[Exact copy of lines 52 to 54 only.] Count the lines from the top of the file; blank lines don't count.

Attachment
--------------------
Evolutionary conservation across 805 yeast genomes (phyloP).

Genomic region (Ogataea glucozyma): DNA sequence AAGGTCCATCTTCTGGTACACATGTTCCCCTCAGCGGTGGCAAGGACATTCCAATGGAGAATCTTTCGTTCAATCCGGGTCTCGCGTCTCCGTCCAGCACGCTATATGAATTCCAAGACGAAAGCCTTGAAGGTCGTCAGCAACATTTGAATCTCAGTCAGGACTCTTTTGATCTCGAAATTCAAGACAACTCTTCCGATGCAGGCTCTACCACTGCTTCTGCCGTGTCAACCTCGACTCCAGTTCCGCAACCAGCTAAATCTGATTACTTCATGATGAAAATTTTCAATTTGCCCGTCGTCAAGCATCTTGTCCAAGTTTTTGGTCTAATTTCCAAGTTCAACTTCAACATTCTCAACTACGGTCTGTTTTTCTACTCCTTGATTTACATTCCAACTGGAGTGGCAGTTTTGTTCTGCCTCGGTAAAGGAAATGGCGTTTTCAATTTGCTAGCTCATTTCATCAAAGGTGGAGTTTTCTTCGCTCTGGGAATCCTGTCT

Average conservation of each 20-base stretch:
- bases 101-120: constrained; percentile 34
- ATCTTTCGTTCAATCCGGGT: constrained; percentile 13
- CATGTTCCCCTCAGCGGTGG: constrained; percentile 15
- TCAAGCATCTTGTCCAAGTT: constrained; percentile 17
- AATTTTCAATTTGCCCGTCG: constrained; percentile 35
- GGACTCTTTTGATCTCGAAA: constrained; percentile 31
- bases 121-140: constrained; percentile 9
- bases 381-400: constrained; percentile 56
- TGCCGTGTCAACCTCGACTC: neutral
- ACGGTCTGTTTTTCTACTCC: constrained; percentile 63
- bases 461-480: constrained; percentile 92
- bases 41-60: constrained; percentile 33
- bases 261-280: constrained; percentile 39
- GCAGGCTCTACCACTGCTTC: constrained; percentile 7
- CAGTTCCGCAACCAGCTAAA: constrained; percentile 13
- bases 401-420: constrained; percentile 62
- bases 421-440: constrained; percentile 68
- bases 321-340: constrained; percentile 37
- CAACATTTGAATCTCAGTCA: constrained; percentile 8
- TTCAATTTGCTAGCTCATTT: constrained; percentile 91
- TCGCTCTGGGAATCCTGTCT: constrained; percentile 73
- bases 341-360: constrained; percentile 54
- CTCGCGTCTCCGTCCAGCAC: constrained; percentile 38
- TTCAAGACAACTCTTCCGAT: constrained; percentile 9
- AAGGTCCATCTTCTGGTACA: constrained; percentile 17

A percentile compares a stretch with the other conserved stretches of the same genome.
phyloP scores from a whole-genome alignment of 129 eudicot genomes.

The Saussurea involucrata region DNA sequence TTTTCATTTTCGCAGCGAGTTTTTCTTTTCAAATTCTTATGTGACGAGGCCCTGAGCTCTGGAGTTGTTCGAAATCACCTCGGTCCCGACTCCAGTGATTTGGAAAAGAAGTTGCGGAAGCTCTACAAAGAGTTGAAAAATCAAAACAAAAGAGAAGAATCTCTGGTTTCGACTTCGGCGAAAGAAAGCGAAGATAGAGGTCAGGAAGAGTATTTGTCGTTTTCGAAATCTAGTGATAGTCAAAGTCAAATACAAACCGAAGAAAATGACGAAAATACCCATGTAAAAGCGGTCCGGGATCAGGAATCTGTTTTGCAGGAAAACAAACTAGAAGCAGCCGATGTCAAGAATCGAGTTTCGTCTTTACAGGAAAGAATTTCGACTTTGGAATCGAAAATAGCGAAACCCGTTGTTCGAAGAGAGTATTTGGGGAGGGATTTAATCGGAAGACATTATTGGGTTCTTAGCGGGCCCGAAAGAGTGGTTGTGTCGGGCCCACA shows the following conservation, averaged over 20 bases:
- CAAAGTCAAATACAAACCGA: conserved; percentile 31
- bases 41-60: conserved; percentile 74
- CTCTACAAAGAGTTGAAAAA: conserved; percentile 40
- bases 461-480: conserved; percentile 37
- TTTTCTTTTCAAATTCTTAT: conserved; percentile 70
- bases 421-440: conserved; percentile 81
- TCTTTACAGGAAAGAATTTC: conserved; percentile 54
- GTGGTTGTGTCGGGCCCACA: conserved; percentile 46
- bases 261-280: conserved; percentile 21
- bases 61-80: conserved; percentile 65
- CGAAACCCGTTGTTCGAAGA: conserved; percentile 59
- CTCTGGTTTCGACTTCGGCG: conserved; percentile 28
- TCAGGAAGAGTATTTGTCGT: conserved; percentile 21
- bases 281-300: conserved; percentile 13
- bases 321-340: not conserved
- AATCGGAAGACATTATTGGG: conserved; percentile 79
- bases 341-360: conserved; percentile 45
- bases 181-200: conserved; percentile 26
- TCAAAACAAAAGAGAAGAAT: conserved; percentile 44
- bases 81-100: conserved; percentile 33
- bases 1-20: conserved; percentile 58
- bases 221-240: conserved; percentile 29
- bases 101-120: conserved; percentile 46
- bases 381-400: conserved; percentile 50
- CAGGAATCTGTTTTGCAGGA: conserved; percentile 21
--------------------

- bases 1-20: conserved; percentile 58
- bases 221-240: conserved; percentile 29
- bases 101-120: conserved; percentile 46